DAILY DIME: SPECIAL EDITION The game's greatest giants ever
Titles: 6 (1971, 1980, 1982, 1985, 1987, 1988)
Honors: 19-time All-Star, 6-time MVP (1971-72, 1974, 1976, 1977, 1980), 2-time Finals MVP (1971, 1985), Rookie of the Year (1970), Hall of Fame
The player: Like no other player, Abdul-Jabbar embodied the maestro team brilliance of Bill Russell and the individual excellence of Wilt Chamberlain. His NBA cup runneth over: six championships, a record six MVPs and a Finals MVP award ... at 38 years old!
Possessed the single most unstoppable shot in NBA history -- the sky hook -- but more than that, he was clutch, consistent and underrated in the toughness department.
He was the starting center on six championship teams and had the presence of mind to cohabitate with stars like Oscar Robertson, Magic Johnson and James Worthy.
He's the all-time leading scorer with 38,387 points; was named to the All-NBA Defensive team 11 times; and is the only modern era player to lead the league at least once in scoring, rebounding, blocked shots, minutes played, field-goal percentage and PER.
Photo credit: Bill Baptist/NBAE via Getty Images
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Teams: Philadelphia Warriors (1959-1962), San Francisco Warriors (1962-1965), Philadelphia 76ers (1965-1968), Los Angeles Lakers (1968-1973)
Titles: 2 (1967, 1972)
Honors: 13-time All-Star, 4-time MVP (1960, 1966, 1967, 1968); Finals MVP (1972), Rookie of the Year (1960), Hall of Fame
The player: Dominating. Unstoppable. Shaq before there was Shaq. The league changed the rules because of Chamberlain. He was an exceptional athlete (he high-jumped 6'6" in high school) and the most iconic player of his era.
He accumulated statistics like no one else ever has: leading the league in scoring his first seven years, rebounds 11 times, and even assists once. In 1968, Wilt the Stilt averaged 24.3 points, 23.8 rebounds and 8.3 assists per game.
He didn't win as many titles as Bill Russell -- Wilt won two -- but he rarely had a supporting cast comprised of All-Stars.
Numbers like 100 and 20,000 will forever be linked to The Big Dipper. But his most unbreakable record? When he averaged 48.5 minutes for the 1961-62 season.
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Teams: Boston Celtics (1956-1969)
Titles: 11 (1957, 1959-66, 1968-69)
Honors: 12-time All-Star, 5-time MVP (1958, 1961, 1962, 1963, 1965), Hall of Fame
The player: The greatest champion in basketball history. Russell was the perfect teammate, with a mean streak and a hunger to win.
His 11 rings say it all.
A spidery defender, great rebounder and fastbreak igniter, Russell was everything the Celtics needed from 1957 through 1969. His shot-blocking skills changed basketball.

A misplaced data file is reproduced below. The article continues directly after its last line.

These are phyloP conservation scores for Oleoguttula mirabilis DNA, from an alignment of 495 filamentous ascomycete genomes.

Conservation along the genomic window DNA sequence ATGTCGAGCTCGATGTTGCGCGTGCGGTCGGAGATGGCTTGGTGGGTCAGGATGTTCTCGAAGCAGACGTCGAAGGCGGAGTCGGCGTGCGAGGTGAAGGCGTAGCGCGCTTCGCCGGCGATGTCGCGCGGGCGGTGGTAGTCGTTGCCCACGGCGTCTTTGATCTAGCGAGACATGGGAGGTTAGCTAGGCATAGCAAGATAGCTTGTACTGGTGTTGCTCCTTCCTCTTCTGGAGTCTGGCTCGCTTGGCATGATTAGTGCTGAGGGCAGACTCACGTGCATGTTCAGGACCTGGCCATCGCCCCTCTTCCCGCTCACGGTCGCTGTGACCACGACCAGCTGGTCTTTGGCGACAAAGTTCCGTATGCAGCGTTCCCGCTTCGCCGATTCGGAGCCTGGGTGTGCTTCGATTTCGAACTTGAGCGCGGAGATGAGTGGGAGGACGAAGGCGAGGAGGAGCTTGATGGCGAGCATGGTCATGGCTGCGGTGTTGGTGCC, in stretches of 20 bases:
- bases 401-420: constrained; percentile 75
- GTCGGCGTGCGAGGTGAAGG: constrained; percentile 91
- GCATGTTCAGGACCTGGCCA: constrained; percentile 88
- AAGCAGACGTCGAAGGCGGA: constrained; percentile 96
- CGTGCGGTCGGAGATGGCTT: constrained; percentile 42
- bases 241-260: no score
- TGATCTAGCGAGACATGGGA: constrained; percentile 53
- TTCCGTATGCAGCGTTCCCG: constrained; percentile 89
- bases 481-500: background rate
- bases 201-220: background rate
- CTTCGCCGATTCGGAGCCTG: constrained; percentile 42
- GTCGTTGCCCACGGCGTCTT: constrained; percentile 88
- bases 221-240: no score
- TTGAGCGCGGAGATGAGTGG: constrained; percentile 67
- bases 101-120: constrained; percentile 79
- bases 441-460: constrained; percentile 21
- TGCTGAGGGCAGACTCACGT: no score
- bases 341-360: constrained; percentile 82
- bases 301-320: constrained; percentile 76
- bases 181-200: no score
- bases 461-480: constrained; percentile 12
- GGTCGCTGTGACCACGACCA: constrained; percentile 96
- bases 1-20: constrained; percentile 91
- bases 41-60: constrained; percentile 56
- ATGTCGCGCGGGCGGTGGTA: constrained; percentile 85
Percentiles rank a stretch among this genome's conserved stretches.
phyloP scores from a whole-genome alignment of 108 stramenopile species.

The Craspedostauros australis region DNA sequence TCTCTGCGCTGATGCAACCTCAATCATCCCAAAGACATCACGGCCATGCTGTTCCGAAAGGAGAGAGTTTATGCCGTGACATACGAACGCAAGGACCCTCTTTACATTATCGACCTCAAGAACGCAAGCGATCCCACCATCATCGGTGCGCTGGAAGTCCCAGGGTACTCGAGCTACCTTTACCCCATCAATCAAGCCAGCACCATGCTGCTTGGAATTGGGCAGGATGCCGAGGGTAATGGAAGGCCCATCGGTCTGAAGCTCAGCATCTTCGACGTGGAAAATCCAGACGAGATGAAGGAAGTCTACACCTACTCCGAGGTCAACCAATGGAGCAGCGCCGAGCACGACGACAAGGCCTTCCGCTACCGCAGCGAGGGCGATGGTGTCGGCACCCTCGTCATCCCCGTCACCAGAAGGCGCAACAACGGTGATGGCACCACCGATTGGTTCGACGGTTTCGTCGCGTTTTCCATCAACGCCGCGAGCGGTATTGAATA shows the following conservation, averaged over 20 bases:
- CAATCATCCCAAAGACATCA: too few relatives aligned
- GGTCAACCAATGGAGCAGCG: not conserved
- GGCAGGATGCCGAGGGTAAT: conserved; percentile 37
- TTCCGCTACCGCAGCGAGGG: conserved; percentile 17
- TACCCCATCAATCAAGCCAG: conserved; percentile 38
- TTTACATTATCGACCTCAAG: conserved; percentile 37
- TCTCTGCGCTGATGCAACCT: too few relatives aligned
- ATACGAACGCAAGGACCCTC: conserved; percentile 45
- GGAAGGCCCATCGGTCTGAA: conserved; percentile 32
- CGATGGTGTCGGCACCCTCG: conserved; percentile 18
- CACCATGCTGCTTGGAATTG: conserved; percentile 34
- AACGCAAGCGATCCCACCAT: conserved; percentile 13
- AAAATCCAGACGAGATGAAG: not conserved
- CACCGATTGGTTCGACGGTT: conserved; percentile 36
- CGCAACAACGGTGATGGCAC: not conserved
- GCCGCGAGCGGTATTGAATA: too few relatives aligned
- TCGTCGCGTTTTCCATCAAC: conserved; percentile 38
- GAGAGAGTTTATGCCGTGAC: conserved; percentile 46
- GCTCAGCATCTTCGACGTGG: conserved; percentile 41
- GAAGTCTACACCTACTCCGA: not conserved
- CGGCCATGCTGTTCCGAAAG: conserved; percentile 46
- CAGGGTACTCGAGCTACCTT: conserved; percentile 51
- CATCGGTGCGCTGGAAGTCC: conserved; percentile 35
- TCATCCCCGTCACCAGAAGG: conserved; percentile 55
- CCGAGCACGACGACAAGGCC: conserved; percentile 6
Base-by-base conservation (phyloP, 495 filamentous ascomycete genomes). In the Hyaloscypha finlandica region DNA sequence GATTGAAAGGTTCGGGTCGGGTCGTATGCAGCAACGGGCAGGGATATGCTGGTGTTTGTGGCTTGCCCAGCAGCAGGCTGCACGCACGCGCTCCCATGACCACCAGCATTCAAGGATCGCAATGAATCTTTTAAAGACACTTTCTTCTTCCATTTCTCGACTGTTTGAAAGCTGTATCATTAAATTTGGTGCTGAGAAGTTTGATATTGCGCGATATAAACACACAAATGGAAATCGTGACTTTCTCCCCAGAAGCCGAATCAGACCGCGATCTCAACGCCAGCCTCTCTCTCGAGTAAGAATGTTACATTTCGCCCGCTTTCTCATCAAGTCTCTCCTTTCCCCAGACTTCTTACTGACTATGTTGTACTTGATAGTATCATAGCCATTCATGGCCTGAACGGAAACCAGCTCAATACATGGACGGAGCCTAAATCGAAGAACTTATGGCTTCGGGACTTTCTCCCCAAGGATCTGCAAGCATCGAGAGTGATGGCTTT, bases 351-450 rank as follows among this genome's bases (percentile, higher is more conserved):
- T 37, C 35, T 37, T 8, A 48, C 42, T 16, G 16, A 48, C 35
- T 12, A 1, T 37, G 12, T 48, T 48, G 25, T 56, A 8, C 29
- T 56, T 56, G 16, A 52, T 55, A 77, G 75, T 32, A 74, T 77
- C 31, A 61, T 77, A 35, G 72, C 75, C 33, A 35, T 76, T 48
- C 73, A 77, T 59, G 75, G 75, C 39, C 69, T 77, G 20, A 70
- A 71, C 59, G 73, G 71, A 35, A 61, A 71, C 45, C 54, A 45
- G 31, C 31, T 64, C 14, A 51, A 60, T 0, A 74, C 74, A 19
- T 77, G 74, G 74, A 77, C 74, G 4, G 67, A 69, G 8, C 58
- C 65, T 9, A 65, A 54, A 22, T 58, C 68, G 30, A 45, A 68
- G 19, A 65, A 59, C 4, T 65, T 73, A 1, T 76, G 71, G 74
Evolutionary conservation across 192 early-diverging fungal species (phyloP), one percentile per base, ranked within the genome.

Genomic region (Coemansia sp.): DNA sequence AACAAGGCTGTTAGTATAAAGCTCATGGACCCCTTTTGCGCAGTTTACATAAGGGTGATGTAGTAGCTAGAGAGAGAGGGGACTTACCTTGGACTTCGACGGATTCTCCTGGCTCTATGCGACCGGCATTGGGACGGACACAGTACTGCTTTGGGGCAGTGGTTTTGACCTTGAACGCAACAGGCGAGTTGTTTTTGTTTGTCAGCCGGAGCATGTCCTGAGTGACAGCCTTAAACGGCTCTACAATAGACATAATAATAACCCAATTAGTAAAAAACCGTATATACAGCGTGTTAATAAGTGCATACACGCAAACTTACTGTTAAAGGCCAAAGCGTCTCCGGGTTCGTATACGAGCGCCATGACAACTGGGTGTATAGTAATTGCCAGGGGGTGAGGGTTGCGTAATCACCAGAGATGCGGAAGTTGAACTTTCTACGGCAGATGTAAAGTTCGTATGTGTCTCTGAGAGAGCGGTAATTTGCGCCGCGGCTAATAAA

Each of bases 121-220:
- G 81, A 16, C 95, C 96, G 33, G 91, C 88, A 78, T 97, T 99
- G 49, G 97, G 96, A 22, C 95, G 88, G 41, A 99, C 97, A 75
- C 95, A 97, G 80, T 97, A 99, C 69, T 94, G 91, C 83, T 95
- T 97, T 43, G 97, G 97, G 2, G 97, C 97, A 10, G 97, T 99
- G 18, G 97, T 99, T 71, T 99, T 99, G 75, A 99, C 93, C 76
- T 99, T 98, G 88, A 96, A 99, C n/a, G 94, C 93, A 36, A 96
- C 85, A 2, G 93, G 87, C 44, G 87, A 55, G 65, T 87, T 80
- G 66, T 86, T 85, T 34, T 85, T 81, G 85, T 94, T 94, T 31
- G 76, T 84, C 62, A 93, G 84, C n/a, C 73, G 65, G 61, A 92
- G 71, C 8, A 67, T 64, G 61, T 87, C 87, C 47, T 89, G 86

"He brought a new sound to basketball," Red Auerbach once said, "the sound of his footsteps."
AP Photo/Mark J. Terrill
Teams: Orlando Magic (1992-1996), Los Angeles Lakers (1996-2004), Miami Heat (2004-present)
Titles: 4 (2000, 2001, 2002, 2006)
Honors: 14-time All-Star, MVP (2000), 3-time Finals MVP (2000, 2001, 2002), Rookie of the Year (1993)
The player: The self-proclaimed MDE -- Most Dominant Ever -- is as physically talented as anyone who's ever played the game. He's the perfect combination of strength and quickness; a bigger, more powerful reincarnation of Wilt.
Smart, skilled and ultra-competitive, the Big Diesel instills fear in his opponents and makes his teammates better. And rings seem to follow him wherever he goes.
The best big-man ambassador the game has ever had; Shaq is larger than life on and off the court.
It's Shaq's 35th birthday, so it's time to stack up the greatest centers to ever play the game.
We compiled top-10 rankings and comments from a panel of ESPN.com's NBA experts, and then pooled those rankings to produce this composite top-10 list (see box below).
The voters were:
Henry Abbott, TrueHoop.com (HA)
Players received 10 points for a first-place vote, nine points for second, and so on down to one point for a 10th-place vote.
The experts have given their opinion. Now it's your turn, SportsNation.
Vote in our poll to tell us which of the all-time greats is your favorite, which was the best passer, which was the best rebounder and which you'd start a team with. And rank the top 15 of all time.
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Teams: Houston Rockets (1984-2001), Toronto Raptors (2001-02)
Titles: 2 (1994, 1995)